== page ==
Friday, October 16, 2009

The Lone Egg & An Evolving Philosophy

One brown egg.

A single, solitary brown egg.

That's all I found in the hen house when I fed the hen this morning. Oh, did I say hen? I meant hens - all 7 of them.

Yes, 7.

Why, Teri, if you have 7 hens, did you find only 1 egg, you ask? Why? Because we have some opportunistic slackers who are drunk on the heavenly mash and sweet scratch we generously ply them with every day, but are refusing to give anything in return. They haven't given for some time. These new gals that we welcomed to our farm a month or so ago are not putting out.

In short, they're takers, they're not givers; and for that, I'm seriously thinking it's freezer time. You know why? Because for the first time in months, I had to buy eggs at the store this week. Why am I buying eggs when I have 7 perfectly healthy hens wandering around the chicken yard, for whom I buy feed twice a month?

And may I say, it's a very nice, clean fresh chicken yard at that. Because on Monday, did I spend the day primping and preening so Mike and I could enjoy a nice, intimate celebration of our 13th anniversary? Oh, no. Not me. I donned a dust mask, and for the first time in months laced up what were once very expensive running shoes and along with my intrepid mother-in-law, cleaned out the chicken coop and chicken yard, raking and scraping up months of hay, food scraps and chicken poo. We spent a couple of hard hours cleaning that coop and yard, then scattered fresh Bermuda grass all over the coop floor, filled the nests with nice soft grass, and spread yet more Bermuda out in the chicken yard. The girls were very excited by the fresh grass and scratched merrily in the new green litter.

We had one hen, though, who was very distressed during the process, continuing to check the nests to see what was happening, wandering from one end of the coop to the other, checking the nests again. As women who have felt a certain urgent need to deliver an uncomfortable burden ourselves a collective 9 times in the past, it finally occurred to us that perhaps the little red hen's distress wasn't so much upset at her changing habitat as it might have been an urgent need to give birth to an egg. And soon. We hurriedly put hay in one of the nests and she gratefully settled right in to complete her daily labor. Poor old girl. Nothing like arriving at the emergency room to have your baby only to find there's not so much as a wheelchair ready to give you rest. As fellow birthers, we should have cottoned on earlier.

She doesn't realize it, but the little red hen's distress may have very well saved her life. Because now we know who is providing us that one lone egg; we know who is returning our hospitality with labor of her own. We know who will be spared when the inevitable axe falls, should the other girls not start producing real soon.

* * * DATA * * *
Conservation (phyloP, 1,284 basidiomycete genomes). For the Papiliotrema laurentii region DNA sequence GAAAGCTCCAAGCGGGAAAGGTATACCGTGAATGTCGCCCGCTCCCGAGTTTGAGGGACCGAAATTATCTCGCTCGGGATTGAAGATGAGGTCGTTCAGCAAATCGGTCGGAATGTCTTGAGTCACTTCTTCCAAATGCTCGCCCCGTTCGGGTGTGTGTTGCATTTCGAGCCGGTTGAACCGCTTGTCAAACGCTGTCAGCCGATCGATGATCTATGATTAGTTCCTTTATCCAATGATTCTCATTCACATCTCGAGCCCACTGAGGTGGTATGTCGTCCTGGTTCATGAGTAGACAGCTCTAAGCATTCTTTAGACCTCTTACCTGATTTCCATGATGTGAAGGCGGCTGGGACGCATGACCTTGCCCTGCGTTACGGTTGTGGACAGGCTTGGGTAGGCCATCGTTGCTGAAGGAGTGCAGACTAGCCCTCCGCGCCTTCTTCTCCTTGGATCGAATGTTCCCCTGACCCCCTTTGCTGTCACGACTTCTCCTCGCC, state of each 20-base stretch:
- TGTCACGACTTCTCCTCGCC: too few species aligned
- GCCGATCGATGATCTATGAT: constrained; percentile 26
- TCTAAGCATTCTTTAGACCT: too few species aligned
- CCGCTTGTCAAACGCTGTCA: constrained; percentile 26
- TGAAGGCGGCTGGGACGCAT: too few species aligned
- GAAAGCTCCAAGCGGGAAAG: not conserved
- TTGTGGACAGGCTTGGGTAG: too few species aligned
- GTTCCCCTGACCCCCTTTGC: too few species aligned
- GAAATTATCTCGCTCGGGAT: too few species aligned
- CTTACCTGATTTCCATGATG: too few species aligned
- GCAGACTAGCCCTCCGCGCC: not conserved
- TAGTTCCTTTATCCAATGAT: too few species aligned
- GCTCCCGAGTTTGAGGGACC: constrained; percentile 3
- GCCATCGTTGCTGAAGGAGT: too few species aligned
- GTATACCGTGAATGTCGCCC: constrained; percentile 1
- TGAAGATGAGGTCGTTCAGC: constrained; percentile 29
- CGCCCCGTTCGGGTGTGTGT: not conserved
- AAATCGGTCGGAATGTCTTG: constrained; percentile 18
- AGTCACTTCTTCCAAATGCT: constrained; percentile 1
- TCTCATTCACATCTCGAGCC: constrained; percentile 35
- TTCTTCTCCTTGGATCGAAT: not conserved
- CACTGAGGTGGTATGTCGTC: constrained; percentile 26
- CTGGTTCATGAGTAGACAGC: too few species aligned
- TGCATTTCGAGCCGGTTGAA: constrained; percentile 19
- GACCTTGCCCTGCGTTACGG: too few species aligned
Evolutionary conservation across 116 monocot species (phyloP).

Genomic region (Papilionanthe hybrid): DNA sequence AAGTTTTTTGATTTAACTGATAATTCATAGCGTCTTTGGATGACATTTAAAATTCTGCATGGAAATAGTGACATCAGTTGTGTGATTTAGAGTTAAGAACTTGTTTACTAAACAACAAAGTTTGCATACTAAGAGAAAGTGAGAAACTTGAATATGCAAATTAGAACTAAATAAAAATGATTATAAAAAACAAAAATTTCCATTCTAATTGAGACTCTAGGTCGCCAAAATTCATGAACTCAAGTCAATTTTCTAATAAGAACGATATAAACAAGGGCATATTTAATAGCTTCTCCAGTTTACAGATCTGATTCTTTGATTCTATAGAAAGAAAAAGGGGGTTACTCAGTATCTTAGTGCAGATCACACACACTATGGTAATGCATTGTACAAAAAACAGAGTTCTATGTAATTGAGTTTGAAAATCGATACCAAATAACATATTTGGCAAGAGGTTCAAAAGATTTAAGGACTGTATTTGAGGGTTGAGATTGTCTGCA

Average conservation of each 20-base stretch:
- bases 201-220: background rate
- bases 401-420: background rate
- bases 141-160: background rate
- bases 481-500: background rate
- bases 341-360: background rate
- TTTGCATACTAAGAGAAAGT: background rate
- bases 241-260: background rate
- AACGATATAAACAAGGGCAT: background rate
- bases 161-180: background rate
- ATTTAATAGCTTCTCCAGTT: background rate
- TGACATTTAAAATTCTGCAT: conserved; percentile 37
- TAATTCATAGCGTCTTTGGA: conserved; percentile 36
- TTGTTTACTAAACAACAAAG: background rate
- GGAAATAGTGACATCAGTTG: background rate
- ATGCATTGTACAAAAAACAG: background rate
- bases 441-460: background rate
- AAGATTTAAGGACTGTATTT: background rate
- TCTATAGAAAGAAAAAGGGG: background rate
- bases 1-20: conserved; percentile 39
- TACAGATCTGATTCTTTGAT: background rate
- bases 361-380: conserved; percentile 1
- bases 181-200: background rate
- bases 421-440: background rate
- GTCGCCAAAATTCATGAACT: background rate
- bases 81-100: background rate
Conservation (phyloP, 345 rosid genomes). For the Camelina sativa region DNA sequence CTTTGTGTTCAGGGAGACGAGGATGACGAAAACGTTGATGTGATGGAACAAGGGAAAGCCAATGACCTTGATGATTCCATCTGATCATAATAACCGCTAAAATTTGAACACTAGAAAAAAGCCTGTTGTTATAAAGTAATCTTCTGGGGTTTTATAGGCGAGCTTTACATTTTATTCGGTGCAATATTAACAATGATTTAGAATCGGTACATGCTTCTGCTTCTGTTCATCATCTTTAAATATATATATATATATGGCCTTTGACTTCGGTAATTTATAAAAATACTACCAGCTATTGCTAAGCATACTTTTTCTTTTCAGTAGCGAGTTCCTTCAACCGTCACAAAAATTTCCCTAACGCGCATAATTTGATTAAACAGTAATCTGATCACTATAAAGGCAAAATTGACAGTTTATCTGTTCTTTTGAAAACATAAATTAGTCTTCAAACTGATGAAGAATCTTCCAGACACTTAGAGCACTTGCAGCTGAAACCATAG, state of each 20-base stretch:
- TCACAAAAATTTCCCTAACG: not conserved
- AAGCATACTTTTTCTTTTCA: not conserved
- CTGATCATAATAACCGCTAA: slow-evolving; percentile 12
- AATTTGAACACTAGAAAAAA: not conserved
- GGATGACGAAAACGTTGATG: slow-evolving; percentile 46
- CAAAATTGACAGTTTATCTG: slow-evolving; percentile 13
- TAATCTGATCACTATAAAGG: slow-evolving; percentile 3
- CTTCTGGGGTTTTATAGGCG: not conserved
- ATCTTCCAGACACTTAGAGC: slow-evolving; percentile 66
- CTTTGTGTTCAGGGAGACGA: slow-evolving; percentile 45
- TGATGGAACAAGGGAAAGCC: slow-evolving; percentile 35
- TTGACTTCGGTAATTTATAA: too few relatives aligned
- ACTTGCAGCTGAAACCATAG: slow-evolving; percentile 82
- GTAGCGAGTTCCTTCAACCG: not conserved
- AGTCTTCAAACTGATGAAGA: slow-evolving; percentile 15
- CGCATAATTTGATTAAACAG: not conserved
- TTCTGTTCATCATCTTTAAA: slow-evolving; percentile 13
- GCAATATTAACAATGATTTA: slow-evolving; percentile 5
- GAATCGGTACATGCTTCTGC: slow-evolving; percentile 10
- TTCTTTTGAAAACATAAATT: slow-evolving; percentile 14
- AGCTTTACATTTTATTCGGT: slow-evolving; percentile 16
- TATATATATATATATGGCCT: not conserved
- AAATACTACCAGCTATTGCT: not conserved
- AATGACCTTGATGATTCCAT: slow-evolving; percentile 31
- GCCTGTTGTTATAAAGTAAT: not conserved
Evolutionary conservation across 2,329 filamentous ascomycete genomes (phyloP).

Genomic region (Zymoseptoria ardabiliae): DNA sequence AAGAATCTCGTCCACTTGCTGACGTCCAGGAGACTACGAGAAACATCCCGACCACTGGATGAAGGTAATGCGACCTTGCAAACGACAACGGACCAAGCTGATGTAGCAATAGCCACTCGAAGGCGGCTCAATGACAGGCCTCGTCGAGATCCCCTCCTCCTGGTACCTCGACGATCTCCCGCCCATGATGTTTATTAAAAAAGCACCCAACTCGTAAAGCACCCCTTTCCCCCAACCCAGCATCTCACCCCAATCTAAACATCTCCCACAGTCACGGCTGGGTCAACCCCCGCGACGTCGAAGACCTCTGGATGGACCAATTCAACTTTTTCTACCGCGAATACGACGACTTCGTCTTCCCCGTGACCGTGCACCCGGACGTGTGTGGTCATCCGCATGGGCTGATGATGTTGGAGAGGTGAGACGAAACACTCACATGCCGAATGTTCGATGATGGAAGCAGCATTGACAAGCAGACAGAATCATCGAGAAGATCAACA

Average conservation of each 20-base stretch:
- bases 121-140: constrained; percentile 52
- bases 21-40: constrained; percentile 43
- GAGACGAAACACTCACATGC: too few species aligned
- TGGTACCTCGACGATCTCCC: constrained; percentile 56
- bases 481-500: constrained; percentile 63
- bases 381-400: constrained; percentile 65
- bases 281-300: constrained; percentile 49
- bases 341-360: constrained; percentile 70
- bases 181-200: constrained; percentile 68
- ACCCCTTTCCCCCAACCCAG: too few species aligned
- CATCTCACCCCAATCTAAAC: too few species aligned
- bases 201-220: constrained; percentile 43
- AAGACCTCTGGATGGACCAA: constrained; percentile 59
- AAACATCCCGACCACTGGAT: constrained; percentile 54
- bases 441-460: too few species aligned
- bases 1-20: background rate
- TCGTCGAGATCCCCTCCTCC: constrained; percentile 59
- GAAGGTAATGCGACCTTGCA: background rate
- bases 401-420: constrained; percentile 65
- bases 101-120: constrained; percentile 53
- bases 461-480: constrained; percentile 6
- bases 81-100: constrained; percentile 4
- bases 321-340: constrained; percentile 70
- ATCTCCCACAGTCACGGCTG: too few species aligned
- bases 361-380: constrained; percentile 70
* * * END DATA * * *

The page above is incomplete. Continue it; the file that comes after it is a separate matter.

I'm not sure when I became such a cold-hearted "put up or die" kind of person. Never before did I require that everyone show a direct return on my investment if they were to live. Never before did I respond to slights and discourtesies and just plain ungrateful behavior with threats of death. It's this odd new approach to life and death that has crept into my makeup that I'm pondering these days, trying to determine if I need to quash this new philosophy, or if it's a necessary step in my evolution from city girl to farm woman. It's a slightly disturbing turn of events, and I'm not sure where I'm going to come out on this.

I do believe my "serve me or you die" attitude may be leaking out a bit, oozing from the seams; I'm afraid my grim reaper watchfulness may be starting to make the people around me nervous. Could that be why Mike's mom, my beloved mother-in-law, works from dawn till dusk when she visits, never sitting during the day, hardly resting long enough to eat a quick meal before returning to some unpleasant task? Perhaps I should tell her that the yummy vittles and clean towels we proffer during her visits don't require labor in return; that my tit-for-tat requirements extend only to the farm critters.

On the other hand, my refrigerator and kitchen counters have never sparkled so much as they do following my mother-in-law's visit this week. Could be that mercenary glint in my eye has its merits....

More to ponder as I walk among the chickens.

Without an axe.

For now.

Love from the farm,

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